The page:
Thursday, September 2, 2021

Ace in the Hole (1951)

Paramount Pictures
Director: Billy Wilder
Starring: Kirk Douglas, Jan Sterling

National Film Registry

Following the immense critical success of his film noir Sunset Boulevard (1950) Billy Wilder follows it with his first feature as a triple threat of writer, director, and producer to deliver 1951’s Ace in the Hole. A film that takes exception to exploitation and manipulate by the press, it stars Kirk Douglas in an energetic and cynical role as a journalist trying to create the big story that will make him back to prominence. The result was a film that questioned American institutions, leading Wilder to experience issues with his studio, critics, and audiences of the day, landing him his first flop. However, with the passage of time it cultivated relevancy that persists to the point of being one of the great films of American cinema history.


Ace in the Hole is a drama about a disgraced and opportunistic reporter who exploits a small-town accident to regain his prominent professional status. Cynical fallen big city reporter Chuck Tatum (Kirk Douglas) finds work at a New Mexico newspaper desperate to revive his once successful journalism career. On his way to cover a samll assignment he discovers an opportunity to create a massive story when he hears word of a small-town man, Leo Minosa (Richard Benedict), trapped in a nearby cave in. Tatum turns the accident into a spectacle, playing up in his reports local legends and heroics tales to spin a story that captures national attention and significant tourism to the site. Tatum manipulates Leo’s wife Lorraine (Jan Sterling) to provide him access, town sheriff Kretzer (Ray Teal) Tatum to maintain his exclusive control of the story, and the construction contractor to prolong the event to gain himself the professional notoriety and a lucrative offer from his former New York paper. However, everything falls apart with the passing of Leo due to the unnecessarily prolonged rescue operation and Lorraine stabbing a drunk Tatum out of self-defense. Tatum falls dead just as swiftly as his story, and destroying all those that found greed in this opportunity..

 This is quite an impressive film, especially when you consider it to be a movie about the sensationalism of the news. Billy Wilder delivers a picture with a relatively small cast with characters that are perhaps more cynical than what we met in Sunset Boulevard. Yet at the same time we are provided a sense of significance and large scale as Wilder in a number of scenes utilizes an impressive vista of extras to manifest people’s general fascination with spectacle. Depicting a sea of humanity and a carnival atmosphere in coverage of a tragic story, Wilder paints a dark side of men in a story with a message about manipulation and perception. All this is driven by the impactful performance of Kirk Douglas in a film that has something to say about society.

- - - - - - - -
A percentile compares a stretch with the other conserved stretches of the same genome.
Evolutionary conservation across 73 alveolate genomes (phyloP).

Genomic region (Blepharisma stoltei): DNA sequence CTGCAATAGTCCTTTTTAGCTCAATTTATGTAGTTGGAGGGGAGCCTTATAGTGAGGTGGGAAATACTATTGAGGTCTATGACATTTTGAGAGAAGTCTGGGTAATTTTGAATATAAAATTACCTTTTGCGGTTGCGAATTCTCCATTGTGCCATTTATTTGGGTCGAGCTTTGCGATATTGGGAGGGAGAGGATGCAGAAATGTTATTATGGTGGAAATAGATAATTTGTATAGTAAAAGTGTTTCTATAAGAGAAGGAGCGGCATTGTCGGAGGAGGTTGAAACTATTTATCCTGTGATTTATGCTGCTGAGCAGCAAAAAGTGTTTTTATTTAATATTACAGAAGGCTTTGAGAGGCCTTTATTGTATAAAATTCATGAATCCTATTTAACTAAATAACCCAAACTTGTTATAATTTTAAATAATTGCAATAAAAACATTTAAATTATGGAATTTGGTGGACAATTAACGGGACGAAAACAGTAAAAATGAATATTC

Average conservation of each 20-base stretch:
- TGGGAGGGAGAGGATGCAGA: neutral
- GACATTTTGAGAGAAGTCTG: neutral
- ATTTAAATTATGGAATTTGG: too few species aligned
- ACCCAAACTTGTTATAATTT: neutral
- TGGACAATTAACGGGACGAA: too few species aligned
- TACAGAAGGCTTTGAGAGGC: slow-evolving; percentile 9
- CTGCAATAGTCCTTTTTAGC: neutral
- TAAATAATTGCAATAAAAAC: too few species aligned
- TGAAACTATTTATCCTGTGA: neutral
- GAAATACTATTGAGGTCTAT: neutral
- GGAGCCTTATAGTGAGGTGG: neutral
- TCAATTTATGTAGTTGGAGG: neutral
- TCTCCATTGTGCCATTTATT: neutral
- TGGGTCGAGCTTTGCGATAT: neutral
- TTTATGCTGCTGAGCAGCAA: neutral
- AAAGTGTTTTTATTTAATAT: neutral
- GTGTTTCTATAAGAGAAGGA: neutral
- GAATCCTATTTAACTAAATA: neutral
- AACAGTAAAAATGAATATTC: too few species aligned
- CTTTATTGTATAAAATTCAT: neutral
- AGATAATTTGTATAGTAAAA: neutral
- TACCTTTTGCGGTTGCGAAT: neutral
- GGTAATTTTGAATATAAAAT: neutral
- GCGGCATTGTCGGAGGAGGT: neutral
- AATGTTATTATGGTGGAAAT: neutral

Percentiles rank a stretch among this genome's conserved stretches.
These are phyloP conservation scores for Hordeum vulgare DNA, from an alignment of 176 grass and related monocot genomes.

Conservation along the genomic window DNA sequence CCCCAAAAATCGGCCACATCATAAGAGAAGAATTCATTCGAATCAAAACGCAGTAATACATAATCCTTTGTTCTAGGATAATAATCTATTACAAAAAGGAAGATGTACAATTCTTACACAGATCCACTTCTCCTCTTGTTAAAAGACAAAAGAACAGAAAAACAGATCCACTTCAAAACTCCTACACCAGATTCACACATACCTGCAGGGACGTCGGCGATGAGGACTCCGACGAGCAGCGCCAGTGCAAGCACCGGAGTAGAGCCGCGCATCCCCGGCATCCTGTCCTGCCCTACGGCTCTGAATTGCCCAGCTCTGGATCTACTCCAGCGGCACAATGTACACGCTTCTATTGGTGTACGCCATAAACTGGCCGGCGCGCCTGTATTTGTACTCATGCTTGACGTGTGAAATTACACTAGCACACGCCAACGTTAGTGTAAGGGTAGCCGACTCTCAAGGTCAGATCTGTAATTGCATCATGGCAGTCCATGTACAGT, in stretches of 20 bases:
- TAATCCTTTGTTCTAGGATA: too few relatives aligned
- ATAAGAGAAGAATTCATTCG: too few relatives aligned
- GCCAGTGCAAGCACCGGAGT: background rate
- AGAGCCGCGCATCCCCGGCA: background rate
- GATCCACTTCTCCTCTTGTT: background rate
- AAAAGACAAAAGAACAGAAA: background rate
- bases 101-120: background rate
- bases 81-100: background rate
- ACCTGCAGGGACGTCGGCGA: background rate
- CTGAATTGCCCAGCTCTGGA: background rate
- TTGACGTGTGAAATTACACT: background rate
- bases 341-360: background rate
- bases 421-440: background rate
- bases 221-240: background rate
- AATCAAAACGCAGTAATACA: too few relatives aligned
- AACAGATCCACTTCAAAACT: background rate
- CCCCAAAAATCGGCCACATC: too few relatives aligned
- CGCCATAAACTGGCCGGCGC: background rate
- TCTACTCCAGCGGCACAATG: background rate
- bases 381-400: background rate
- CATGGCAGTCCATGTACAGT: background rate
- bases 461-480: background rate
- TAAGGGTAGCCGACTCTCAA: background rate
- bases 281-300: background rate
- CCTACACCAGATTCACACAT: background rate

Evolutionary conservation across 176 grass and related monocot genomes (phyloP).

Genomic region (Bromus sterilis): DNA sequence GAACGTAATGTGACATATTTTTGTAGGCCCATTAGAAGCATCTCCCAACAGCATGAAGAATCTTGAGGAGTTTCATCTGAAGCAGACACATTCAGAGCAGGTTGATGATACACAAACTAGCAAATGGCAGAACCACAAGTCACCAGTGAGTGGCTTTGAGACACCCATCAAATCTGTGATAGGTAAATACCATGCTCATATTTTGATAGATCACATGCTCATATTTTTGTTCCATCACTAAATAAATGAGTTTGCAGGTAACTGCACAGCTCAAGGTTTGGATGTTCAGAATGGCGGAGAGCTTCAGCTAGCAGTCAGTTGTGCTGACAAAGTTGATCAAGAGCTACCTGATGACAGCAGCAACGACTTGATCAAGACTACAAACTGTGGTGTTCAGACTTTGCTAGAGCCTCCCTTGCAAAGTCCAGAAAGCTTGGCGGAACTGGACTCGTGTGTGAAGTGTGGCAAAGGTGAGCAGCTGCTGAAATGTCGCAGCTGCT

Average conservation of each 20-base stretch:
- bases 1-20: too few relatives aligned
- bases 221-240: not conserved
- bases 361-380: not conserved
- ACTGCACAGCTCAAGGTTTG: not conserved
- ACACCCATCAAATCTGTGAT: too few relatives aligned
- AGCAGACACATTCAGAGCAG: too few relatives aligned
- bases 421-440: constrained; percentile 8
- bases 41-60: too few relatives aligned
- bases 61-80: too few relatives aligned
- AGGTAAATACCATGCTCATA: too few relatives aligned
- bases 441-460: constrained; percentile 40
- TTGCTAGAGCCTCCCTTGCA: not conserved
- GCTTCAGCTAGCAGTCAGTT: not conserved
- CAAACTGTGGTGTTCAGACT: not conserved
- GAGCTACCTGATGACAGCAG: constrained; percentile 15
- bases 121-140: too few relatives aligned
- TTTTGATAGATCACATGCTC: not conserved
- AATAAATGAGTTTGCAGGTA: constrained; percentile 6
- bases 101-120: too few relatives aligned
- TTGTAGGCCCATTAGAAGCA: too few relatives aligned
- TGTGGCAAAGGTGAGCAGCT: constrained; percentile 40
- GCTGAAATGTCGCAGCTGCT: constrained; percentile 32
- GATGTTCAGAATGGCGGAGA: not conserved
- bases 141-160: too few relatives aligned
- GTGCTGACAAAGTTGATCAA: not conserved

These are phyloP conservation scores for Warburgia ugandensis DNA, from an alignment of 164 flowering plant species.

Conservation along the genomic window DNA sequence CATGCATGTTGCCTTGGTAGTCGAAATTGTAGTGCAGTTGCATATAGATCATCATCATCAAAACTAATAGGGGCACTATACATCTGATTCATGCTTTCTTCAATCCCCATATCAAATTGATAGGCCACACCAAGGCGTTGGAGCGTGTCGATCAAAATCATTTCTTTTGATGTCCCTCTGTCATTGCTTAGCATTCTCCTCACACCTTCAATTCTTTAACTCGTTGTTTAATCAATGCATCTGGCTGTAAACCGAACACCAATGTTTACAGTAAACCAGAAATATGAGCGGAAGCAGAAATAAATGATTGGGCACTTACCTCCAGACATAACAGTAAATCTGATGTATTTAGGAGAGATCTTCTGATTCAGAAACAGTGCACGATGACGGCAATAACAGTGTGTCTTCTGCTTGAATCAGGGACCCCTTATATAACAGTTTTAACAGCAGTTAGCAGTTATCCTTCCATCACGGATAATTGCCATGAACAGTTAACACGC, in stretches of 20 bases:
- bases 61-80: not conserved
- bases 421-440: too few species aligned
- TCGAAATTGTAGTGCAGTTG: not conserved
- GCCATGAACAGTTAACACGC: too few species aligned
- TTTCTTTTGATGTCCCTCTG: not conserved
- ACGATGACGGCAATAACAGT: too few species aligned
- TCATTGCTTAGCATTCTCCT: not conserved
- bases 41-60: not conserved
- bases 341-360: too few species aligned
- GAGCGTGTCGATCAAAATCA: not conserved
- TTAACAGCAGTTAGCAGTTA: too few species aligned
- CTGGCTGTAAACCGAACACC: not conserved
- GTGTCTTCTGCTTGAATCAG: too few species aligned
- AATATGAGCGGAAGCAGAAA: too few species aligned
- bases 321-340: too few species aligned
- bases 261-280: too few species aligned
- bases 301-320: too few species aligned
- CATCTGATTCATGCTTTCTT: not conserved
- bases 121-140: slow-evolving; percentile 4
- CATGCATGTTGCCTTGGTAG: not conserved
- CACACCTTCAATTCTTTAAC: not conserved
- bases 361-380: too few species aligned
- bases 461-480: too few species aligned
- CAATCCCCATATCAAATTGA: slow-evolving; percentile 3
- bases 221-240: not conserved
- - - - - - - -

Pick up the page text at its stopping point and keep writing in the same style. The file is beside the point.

After finding significant critical and financial success with Sunset Boulevard perhaps Wilder grew too confident that he could continue to play with cynical views towards entrenched American institutions where he found inspiration for his next project. Where Wilder took a cynical view toward Hollywood in his prior feature Ace in the Hole was to do the same to exploitation and sensationalism by the press. Inspired by the news coverage by William Burke Miller of the Floyd Collins incident of 1925 where the cave explorer became trapped in the earth following a landslide. Miller turned the occurrence that eventually claimed Floyd’s life into a series of human interest stories about those surrounding the accident, becoming a news sensation and wining Miller the Pulitzer Prize. The project would be Wilder’s first venture as a producer on top of writer/director, making this a significant production in career coming off his prior success.


The picture features that driven performance of Kirk Douglas as the seedy reporter Chuck Tatum. The former Academy Award nominated actor and picture of masculinity delivers a driven portrayal of a man desperate to make his own success through his manipulation of the world around him. Despite the picture him little critical acclaim at the time, it is difficult to imagine Douglas having delivered a better performance in his career to this point. He is driven, passionate, with an energy and ferocity seldom seen from such a character.